Qawwali is a form of Sufi Islamic devotional music originating from South Asia, notably popular in the Punjab and Sindh regions of Pakistan. It is part of a musical tradition. Performed at Sufi shrines or dargahs throughout South Asia, it gained mainstream popularity and an international audience in late 20th century. Qawwali music received international exposure through the work of the late Pakistani singers Nusrat Fateh Ali Khan, Sabri Brothers, Aziz Mian due to several releases on the Real World label, followed by live appearances at WOMAD festivals. Other famous Qawwali singers include Pakistan's Fareed Ayyaz & Abu Muhammad, Rahat Fateh Ali Khan, Badar Maindad, Rizwan & Moazzam Duo, the late Amjad Sabri and Bahauddin Qutbuddin. Delhi's Sufi saint Amir Khusrow of the Chisti order of Sufis is credited with fusing the Persian, Arabic and Indian musical traditions in the late 13th century in India to create Qawwali as we know it today; the word Sama is still used in Central Asia and Turkey to refer to forms similar to Qawwali, in India and Bangladesh, the formal name used for a session of Qawwali is Mehfil-e-Sama.
Qaul is an "utterance", Qawwāl is someone who repeats a Qaul, Qawwāli is what a Qawwāl sings. The songs which constitute the qawwali repertoire are in Persian, Hindi and Punjabi. There are some in Persian from the Mughal era, a smattering in Saraiki and dialects of north India like Brajbhasha and Awadhi. There is qawwali in some regional languages but the regional language tradition is obscure; the sound of the regional language qawwali can be different from that of mainstream qawwali. This is true of Chhote Babu Qawwal, whose style of singing is much closer to the Bengali Baul music than to the qawwali of Nusrat Fateh Ali Khan, for example; the poetry is implicitly understood to be spiritual in its meaning though the lyrics can sometimes sound wildly secular, or outright hedonistic. The central themes of qawwali are love and longing. Qawwalis are classified by their content into several categories: A hamd, Arabic for praise, is a song in praise of Allah. Traditionally, a qawwali performance starts with a hamd.
A na`at, Arabic for description, is a song in praise of Muhammad. The opening hamd is traditionally followed by a naat. A manqabat is a song in one of the Sufi saints. Manaqib in praise of Ali are sung at both Shi'a gatherings. If one is sung, it will follow right after the naat. There is at least one manqabat in a traditional programme. A marsiya, Arabic for lamentation for a dead person, is a lamentation over the death of much of Imam Husayn's family in the Battle of Karbala; this would be sung only at a Shi'a gathering. A ghazal, Arabic for love song, is a song. There are two extended metaphors that run through ghazals—the joys of drinking and the agony of separation from the beloved; these songs feature exquisite poetry, can be taken at face value, enjoyed at that level. In fact, in Pakistan and India, ghazal is a separate, distinct musical genre in which many of the same songs are performed in a different musical style, in a secular context. In the context of that genre, the songs are taken at face value, no deeper meaning is implied.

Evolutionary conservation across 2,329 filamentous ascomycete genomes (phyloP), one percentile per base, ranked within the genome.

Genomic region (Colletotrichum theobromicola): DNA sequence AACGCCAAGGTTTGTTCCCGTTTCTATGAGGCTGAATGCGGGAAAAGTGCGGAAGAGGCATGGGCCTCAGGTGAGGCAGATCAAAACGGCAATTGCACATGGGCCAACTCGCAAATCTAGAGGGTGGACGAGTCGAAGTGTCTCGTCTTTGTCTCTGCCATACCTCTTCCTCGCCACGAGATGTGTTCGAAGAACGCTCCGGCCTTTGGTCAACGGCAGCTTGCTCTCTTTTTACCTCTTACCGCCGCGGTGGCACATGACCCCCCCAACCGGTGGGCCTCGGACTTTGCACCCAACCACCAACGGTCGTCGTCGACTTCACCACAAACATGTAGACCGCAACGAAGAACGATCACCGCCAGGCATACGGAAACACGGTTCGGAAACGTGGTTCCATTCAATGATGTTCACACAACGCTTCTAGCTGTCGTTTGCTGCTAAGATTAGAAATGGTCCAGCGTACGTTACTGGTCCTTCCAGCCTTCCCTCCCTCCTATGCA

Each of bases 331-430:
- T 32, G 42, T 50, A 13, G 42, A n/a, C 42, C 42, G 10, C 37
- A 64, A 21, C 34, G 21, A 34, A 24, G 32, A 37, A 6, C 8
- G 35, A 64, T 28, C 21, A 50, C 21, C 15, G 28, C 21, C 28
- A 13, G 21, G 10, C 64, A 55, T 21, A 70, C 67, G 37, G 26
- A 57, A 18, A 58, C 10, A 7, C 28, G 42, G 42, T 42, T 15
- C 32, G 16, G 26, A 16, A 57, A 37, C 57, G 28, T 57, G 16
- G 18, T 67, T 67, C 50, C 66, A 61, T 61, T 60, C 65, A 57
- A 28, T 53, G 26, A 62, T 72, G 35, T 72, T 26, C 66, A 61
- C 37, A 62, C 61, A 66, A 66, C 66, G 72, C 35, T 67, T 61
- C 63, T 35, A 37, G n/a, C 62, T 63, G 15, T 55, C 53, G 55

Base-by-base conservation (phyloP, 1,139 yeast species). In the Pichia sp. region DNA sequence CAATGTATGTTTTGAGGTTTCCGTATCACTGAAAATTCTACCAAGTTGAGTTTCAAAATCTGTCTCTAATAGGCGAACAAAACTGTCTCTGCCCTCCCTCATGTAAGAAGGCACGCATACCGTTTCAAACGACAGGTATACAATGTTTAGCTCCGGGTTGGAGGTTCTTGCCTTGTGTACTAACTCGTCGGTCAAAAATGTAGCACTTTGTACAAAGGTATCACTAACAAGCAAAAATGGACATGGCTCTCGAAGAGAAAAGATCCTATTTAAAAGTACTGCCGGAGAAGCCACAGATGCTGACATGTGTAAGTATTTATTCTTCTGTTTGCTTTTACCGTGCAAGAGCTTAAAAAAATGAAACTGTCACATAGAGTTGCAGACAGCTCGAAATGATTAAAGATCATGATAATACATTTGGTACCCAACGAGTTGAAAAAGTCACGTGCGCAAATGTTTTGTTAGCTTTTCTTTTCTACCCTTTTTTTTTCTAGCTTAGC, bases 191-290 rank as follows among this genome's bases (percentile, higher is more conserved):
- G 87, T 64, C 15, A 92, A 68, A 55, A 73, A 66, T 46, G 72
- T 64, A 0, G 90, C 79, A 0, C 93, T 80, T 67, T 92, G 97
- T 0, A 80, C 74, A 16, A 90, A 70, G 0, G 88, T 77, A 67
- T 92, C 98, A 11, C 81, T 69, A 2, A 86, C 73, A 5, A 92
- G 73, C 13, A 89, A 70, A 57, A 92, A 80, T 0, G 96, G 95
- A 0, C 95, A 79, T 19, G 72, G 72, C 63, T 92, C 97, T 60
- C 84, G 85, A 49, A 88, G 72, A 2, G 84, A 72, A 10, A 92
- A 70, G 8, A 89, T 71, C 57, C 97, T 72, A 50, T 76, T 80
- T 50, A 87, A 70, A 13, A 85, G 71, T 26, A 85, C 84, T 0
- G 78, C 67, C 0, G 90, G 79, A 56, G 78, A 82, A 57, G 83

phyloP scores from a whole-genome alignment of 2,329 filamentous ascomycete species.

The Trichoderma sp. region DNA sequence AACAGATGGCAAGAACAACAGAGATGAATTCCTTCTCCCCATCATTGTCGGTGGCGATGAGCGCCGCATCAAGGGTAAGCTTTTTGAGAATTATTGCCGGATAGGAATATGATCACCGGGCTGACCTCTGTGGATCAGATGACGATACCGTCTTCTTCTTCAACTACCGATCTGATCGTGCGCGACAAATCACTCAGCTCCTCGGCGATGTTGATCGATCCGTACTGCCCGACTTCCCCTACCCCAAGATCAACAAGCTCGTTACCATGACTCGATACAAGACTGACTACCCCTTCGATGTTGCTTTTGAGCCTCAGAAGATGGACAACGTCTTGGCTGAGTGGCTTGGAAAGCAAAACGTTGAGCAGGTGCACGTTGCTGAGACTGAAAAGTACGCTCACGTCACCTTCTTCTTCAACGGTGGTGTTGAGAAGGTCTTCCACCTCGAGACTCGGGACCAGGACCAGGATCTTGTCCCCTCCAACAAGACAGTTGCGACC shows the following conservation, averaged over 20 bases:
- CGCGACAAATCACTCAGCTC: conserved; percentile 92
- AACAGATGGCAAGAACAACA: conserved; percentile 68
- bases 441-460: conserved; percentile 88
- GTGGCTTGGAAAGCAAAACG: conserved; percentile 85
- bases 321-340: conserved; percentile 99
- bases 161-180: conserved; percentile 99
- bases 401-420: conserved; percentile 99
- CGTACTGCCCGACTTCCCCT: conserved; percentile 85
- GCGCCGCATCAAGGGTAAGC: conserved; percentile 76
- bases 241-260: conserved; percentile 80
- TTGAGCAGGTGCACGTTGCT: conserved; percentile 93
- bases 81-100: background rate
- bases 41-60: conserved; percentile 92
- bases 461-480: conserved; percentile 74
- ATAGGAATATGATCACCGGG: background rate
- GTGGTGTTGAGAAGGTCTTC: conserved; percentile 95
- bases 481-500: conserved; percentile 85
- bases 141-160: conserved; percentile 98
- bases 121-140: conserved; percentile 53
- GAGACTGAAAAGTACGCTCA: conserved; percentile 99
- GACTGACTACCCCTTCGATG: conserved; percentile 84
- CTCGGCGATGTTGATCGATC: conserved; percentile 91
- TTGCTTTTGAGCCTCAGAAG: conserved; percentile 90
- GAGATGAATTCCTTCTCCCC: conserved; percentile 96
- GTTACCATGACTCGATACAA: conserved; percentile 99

But in the context of qawwali, these songs of intoxication and yearning use secular metaphors to poignantly express the soul's longing for union with the Divine, its joy in loving the Divine. In the songs of intoxication, "wine" represents "knowledge of the Divine", the "cup-bearer" is God or a spiritual guide, the "tavern" is the metaphorical place where the soul may be fortunate enough to attain spiritual enlightenment. Intoxication is being filled with the joy of loving the Divine. In the songs of yearning, the soul, having been abandoned in this world by that cruel and cavalier lover, sings of the agony of separation, the depth of its yearning for reunion. A kafi is a poem in Punjabi, Seraiki or Sindhi, in the unique style of poets such as Sultan Bahoo, Shah Hussain, Bulleh Shah and Sachal Sarmast. Two of the more well-known Kafis include Mera Piya Ghar Aaya. A munajaat, Arabic for a conversation in the night or a form of prayer, is a song where the singer displays his thanks to Allah through a variety of linguistic techniques.
It is sung in Persian, with Mawlana Jalāl-ad-Dīn Rumi credited as its author. A group of qawwali musicians, called a party consists of eight or nine men including a lead singer, one or two side singers, one or two harmoniums, percussion. If there is only one percussionist, he plays the tabla and dholak the tabla with the dominant hand and the dholak with the other one. There will be two percussionists, in which case one might play the tabla and the other the dholak. There is a chorus of four or five men who repeat key verses, who aid percussion by